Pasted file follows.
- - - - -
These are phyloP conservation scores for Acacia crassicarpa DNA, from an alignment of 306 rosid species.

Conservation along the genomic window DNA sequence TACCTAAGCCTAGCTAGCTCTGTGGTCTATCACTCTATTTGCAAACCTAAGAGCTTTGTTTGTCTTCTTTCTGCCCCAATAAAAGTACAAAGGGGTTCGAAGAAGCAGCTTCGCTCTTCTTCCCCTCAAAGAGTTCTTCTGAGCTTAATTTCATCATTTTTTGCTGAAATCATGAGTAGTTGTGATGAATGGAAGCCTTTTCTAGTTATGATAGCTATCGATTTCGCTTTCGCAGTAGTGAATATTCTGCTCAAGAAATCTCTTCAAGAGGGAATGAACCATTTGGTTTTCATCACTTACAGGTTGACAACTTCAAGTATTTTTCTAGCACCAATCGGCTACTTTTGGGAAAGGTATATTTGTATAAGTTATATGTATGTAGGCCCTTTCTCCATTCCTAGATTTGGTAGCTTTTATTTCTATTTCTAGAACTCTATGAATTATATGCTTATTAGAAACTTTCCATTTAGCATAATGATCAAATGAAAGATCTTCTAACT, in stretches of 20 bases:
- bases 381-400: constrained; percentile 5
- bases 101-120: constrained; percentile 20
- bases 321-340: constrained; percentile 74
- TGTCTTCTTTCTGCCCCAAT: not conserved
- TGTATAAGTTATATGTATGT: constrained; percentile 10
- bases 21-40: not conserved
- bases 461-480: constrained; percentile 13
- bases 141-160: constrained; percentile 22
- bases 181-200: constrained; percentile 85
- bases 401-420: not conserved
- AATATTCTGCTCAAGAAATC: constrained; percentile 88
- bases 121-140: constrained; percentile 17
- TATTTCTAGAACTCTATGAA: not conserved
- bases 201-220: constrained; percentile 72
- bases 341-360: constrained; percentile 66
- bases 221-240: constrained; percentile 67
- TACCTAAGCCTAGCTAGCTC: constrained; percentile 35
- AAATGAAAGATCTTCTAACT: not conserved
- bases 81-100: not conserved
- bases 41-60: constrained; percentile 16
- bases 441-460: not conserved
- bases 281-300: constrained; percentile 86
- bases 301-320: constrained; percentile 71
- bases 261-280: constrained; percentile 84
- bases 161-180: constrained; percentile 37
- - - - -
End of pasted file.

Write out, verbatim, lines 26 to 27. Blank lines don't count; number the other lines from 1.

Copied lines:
- bases 261-280: constrained; percentile 84
- bases 161-180: constrained; percentile 37